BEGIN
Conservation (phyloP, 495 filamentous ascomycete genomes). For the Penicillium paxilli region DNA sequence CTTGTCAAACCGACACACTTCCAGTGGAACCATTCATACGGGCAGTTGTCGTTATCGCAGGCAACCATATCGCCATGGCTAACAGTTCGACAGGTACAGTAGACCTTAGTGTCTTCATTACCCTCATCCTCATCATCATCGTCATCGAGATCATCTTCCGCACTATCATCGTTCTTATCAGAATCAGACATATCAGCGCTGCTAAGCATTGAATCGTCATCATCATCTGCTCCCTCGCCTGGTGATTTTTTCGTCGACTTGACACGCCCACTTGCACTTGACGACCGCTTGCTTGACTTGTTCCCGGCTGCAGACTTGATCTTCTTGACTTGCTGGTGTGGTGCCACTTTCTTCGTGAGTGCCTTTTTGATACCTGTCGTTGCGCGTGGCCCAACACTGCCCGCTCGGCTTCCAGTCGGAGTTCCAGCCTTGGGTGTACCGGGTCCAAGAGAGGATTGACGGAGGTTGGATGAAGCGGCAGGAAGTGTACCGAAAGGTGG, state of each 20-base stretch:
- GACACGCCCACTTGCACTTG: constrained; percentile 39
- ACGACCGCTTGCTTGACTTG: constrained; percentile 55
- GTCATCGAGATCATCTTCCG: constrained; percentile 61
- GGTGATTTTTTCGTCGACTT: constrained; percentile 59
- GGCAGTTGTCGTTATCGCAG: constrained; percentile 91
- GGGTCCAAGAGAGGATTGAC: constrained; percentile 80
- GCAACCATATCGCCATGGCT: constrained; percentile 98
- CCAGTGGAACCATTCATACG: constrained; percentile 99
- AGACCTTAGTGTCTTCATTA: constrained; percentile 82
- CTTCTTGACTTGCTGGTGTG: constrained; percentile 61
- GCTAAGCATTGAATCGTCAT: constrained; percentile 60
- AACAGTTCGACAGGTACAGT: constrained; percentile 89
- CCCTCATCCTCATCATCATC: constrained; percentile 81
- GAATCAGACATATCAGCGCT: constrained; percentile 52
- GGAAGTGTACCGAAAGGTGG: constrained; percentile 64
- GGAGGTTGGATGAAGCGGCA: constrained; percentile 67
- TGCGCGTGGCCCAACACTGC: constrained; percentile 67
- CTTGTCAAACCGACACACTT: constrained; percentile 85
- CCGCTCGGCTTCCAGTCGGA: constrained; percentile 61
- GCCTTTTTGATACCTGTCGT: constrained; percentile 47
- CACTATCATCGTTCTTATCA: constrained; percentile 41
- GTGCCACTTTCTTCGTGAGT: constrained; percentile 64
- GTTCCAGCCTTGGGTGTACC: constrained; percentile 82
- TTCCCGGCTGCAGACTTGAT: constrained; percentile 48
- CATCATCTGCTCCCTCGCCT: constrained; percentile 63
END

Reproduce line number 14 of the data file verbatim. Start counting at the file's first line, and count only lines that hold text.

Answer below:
- CCCTCATCCTCATCATCATC: constrained; percentile 81